The Dream Revisited

Small Area FMRs: A Jump-Start to Affirmatively Furthering Fair Housing

by Demetria McCain | July 2016

Rob Collinson concludes from his quantitative analysis that Small Area FMRs (SAMFRs) help housing choice voucher (HCV) families to find units in less impoverished neighborhoods where they can realize the benefits of safer streets and better schools.  The on-the-ground experience of the Inclusive Communities Project’s (ICP) Mobility Assistance Program (MAP) in the Dallas area suggests that nothing could be more true. While Collinson highlights important research showing that Dallas movers accessed lower poverty areas with better schools and less crime when SAFMRs came to town, his post doesn’t sufficiently emphasize the power of zip-code based subsidies to combat racial segregation and affirmatively further fair housing.

HUD’s interest in expanding SAFMRs to other metros hinge, in part, on the expectation that they will enhance the ability of voucher holders to access housing in “integrated neighborhoods in support of the agency’s goal of affirmatively further fair housing.”[1] Notably, Dallas Housing Authority’s (DHA) May 31, 2016 Resident Characteristics Report shows that 87 percent of its 15,749 voucher holders are Black, and a similar share existed in 2011, when SAFMRs came online.  According to then DHA Executive Director Mary Ann Russ, over 5,000 DHA voucher holders moved to more integrated and opportunity-rich areas during the first three years the agency used zip-code based subsidies.[2]

For many MAP families, if being called from the voucher waiting list was like winning the state lottery, accessing zip-code based subsidies was like winning the Powerball. It was a ticket out of a high-poverty, racially concentrated neighborhood. 

Despite outcries from landlords who worried that they might lose their longtime above-market rents in their high-poverty segregated areas, for families like Lamesa White’s, the program change meant the world. Many MAP families regularly say they enjoy “the peace” after making the choice to move to lower-poverty locales; for Ms. White, it meant being able to leave an area where her child’s classmate was shot the day her family moved.[3] The move led her to an environment that inspired her teenage daughter to attend college and provided a school with more one-on-one special education attention for her younger child.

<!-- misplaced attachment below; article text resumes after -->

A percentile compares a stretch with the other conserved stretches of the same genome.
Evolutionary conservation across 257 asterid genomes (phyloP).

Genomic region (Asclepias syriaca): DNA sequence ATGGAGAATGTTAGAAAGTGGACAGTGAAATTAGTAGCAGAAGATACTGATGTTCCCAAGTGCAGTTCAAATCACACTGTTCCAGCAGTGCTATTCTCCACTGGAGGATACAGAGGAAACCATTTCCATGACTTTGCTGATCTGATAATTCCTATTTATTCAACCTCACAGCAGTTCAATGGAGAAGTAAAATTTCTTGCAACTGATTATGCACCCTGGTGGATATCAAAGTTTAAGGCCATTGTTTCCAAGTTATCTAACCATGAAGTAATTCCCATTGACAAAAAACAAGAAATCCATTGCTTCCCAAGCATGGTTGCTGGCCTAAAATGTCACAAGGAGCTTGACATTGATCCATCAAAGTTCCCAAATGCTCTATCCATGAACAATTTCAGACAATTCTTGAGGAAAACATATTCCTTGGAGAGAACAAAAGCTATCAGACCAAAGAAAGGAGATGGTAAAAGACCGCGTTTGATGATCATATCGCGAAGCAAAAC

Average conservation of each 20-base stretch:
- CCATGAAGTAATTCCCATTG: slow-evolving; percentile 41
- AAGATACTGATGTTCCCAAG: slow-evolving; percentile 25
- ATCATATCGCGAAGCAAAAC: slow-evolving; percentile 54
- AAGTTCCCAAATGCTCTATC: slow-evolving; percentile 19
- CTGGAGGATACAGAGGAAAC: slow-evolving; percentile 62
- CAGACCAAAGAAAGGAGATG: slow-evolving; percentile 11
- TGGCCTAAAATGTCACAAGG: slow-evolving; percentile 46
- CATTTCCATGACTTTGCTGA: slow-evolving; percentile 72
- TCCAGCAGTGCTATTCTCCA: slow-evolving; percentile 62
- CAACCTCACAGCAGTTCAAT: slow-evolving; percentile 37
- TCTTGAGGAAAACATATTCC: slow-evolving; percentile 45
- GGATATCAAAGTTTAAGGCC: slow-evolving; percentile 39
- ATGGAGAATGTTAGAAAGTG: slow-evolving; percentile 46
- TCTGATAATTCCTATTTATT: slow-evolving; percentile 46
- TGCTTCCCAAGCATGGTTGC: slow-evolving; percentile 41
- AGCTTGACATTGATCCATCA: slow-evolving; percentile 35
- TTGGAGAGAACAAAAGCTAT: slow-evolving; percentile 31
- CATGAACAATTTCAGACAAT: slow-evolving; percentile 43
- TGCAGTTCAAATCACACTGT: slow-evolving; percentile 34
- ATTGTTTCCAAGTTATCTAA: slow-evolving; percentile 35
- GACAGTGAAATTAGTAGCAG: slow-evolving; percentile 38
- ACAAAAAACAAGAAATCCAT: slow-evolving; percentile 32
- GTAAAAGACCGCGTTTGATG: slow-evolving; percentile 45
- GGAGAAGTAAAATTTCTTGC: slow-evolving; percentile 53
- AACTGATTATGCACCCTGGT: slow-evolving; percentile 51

While a small pool of families with DHA litigation-designated vouchers with enhanced rents (about 2,500) regularly reached low poverty, moderate income, high opportunity communities before Dallas’ SAFMR era, few regular HCV holders could access these neighborhoods.  Some explain the concentration of regular voucher holders in high-poverty, segregated areas as the result of families’ choices to live near what is familiar.  However, when SAFMRs were introduced in Dallas, families showed strong interest in moving to different neighborhoods.  About 82 percent of the approximately 3,000 regular MAP relocation briefing attendees signed up in 2012 to hear more about MAP’s counseling and housing search assistance for families interested in what would be beyond “the familiar.”  While all did not move that year to ICP-defined high opportunity areas, in part due to some of the additional barriers that Collinson notes, the long sign-up sheets belie the notion that no one seeks integrative moves out of high-poverty segregated neighborhoods.  For these families, zip-coded based FMRs mattered.

That said, implementation of SAFMRs acts as a floor, not a ceiling, for what housing program administrators should do to help families who wish to move out of racially segregated areas. 

Comprehensive mobility counseling and policy improvements (within and outside the HCV program) can remove many barriers to fair housing choice for voucher families.  But these efforts go nowhere if the voucher’s buying power remains strangled under a multi-area FMR system.  Collinson is correct.  Expansion of SAFMRs is exciting.  In fact, it could be the most important jump-start HUD and PHAs can take to meet their obligation to truly affirmatively further fair housing.


[1] See 81 Fed. Reg. 39222 (2015).

[2] Presentation given by Mary Ann Russ, DHA Executive Director at City of Dallas Fair Housing Symposium, April 30 2014. (Including DHA’s vouchers, over 30,000 HCVs are administered in the Dallas Metro area.)

[3] See Vouchers Help Families Move Far From Public Housing (New York Times, July 7, 2015)

Demetria McCain is President of Inclusive Communities Project.

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